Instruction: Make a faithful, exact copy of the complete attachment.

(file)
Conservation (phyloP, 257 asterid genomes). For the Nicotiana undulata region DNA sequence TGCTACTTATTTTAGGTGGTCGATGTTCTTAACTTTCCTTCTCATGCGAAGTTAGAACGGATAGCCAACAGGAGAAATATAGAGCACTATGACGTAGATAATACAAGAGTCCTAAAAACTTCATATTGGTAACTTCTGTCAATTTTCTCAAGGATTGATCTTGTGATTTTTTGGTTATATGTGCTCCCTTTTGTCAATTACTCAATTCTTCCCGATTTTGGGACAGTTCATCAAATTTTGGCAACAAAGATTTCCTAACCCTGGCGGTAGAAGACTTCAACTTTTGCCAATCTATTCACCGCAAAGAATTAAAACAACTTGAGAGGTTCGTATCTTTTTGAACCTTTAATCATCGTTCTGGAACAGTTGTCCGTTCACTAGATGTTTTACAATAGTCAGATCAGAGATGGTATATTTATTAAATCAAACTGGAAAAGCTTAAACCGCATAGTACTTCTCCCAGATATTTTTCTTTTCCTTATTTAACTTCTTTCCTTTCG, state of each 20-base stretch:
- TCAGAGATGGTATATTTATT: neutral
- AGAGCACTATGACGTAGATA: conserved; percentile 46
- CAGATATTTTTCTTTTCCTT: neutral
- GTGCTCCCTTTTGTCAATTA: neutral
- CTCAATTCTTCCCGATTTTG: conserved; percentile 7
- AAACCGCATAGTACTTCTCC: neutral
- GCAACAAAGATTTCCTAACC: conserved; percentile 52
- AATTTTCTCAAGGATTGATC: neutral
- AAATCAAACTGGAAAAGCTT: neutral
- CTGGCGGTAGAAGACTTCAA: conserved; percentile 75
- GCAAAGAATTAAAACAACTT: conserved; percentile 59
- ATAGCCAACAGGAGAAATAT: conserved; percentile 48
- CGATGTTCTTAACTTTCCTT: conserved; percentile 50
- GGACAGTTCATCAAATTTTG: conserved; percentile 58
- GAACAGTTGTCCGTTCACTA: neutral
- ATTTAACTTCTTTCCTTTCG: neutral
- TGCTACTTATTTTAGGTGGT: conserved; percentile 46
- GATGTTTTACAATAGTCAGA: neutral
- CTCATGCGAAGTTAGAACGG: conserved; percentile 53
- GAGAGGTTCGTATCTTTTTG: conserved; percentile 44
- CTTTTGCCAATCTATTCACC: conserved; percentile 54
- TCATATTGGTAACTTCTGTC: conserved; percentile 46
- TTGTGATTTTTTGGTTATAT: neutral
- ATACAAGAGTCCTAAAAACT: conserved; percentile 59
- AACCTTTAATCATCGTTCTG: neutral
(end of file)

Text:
Conservation (phyloP, 257 asterid genomes). For the Nicotiana undulata region DNA sequence TGCTACTTATTTTAGGTGGTCGATGTTCTTAACTTTCCTTCTCATGCGAAGTTAGAACGGATAGCCAACAGGAGAAATATAGAGCACTATGACGTAGATAATACAAGAGTCCTAAAAACTTCATATTGGTAACTTCTGTCAATTTTCTCAAGGATTGATCTTGTGATTTTTTGGTTATATGTGCTCCCTTTTGTCAATTACTCAATTCTTCCCGATTTTGGGACAGTTCATCAAATTTTGGCAACAAAGATTTCCTAACCCTGGCGGTAGAAGACTTCAACTTTTGCCAATCTATTCACCGCAAAGAATTAAAACAACTTGAGAGGTTCGTATCTTTTTGAACCTTTAATCATCGTTCTGGAACAGTTGTCCGTTCACTAGATGTTTTACAATAGTCAGATCAGAGATGGTATATTTATTAAATCAAACTGGAAAAGCTTAAACCGCATAGTACTTCTCCCAGATATTTTTCTTTTCCTTATTTAACTTCTTTCCTTTCG, state of each 20-base stretch:
- TCAGAGATGGTATATTTATT: neutral
- AGAGCACTATGACGTAGATA: conserved; percentile 46
- CAGATATTTTTCTTTTCCTT: neutral
- GTGCTCCCTTTTGTCAATTA: neutral
- CTCAATTCTTCCCGATTTTG: conserved; percentile 7
- AAACCGCATAGTACTTCTCC: neutral
- GCAACAAAGATTTCCTAACC: conserved; percentile 52
- AATTTTCTCAAGGATTGATC: neutral
- AAATCAAACTGGAAAAGCTT: neutral
- CTGGCGGTAGAAGACTTCAA: conserved; percentile 75
- GCAAAGAATTAAAACAACTT: conserved; percentile 59
- ATAGCCAACAGGAGAAATAT: conserved; percentile 48
- CGATGTTCTTAACTTTCCTT: conserved; percentile 50
- GGACAGTTCATCAAATTTTG: conserved; percentile 58
- GAACAGTTGTCCGTTCACTA: neutral
- ATTTAACTTCTTTCCTTTCG: neutral
- TGCTACTTATTTTAGGTGGT: conserved; percentile 46
- GATGTTTTACAATAGTCAGA: neutral
- CTCATGCGAAGTTAGAACGG: conserved; percentile 53
- GAGAGGTTCGTATCTTTTTG: conserved; percentile 44
- CTTTTGCCAATCTATTCACC: conserved; percentile 54
- TCATATTGGTAACTTCTGTC: conserved; percentile 46
- TTGTGATTTTTTGGTTATAT: neutral
- ATACAAGAGTCCTAAAAACT: conserved; percentile 59
- AACCTTTAATCATCGTTCTG: neutral